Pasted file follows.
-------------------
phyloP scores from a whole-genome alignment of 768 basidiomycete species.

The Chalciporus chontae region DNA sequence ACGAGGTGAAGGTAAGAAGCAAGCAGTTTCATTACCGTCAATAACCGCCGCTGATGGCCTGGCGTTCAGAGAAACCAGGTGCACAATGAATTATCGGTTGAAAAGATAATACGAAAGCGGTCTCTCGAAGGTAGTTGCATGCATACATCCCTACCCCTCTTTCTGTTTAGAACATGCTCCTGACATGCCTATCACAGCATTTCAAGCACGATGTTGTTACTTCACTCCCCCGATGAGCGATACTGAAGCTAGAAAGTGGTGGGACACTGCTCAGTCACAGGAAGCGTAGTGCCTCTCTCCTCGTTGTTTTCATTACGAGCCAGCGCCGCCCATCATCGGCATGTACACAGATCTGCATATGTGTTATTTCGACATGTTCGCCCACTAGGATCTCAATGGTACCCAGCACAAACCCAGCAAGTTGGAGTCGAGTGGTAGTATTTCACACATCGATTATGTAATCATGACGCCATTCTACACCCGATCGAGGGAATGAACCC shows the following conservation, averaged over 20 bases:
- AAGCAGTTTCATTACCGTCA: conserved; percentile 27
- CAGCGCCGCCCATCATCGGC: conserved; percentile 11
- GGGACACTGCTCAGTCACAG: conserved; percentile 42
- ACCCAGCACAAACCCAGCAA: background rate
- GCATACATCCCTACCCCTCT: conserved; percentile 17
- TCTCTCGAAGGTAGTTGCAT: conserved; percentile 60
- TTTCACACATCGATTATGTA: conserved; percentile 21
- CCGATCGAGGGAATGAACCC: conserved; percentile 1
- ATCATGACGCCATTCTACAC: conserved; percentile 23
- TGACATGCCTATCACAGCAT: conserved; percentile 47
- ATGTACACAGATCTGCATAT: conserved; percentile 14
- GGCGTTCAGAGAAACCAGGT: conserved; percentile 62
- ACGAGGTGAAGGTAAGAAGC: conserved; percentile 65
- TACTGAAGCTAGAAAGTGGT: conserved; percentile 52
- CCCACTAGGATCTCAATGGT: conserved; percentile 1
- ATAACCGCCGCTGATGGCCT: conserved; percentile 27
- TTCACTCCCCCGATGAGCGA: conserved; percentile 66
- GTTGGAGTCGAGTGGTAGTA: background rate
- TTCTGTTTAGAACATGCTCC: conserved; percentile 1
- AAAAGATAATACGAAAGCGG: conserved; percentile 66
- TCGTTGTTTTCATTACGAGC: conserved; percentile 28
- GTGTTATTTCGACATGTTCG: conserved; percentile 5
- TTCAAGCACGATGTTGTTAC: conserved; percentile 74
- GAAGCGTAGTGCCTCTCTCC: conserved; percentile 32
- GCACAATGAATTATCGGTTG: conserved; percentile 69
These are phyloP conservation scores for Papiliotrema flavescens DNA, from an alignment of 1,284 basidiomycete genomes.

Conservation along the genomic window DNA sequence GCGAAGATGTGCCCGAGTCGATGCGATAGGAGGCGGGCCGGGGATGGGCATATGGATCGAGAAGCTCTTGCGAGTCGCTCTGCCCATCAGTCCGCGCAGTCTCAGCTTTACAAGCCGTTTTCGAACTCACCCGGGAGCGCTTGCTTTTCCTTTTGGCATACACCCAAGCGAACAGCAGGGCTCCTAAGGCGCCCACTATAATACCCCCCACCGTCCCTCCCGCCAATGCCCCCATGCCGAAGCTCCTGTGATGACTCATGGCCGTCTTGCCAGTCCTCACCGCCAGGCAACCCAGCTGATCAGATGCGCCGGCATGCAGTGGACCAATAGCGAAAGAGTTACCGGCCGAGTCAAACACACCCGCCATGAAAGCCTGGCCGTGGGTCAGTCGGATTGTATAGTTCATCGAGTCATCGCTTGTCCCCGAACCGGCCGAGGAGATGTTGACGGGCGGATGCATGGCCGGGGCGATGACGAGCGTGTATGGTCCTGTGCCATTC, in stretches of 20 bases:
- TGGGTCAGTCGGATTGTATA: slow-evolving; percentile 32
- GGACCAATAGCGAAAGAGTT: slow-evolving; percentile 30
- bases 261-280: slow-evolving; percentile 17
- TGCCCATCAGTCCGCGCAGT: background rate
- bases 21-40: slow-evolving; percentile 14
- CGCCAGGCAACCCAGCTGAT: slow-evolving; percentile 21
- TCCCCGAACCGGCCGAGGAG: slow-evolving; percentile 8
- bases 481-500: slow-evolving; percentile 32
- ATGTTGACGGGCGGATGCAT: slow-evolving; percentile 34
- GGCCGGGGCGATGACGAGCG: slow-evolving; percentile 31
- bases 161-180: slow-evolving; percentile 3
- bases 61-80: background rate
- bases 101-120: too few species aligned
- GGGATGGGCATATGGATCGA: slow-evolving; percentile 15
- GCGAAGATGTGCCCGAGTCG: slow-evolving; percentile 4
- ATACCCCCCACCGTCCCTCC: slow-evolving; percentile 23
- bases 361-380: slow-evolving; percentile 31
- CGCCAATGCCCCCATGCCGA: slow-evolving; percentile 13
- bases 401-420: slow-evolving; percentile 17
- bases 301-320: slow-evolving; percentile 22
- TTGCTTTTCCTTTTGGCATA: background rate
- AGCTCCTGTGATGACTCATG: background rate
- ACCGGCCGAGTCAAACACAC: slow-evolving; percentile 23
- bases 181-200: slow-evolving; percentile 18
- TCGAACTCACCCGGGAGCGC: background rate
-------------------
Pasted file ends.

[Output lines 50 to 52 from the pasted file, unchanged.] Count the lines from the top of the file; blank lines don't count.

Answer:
- TTGCTTTTCCTTTTGGCATA: background rate
- AGCTCCTGTGATGACTCATG: background rate
- ACCGGCCGAGTCAAACACAC: slow-evolving; percentile 23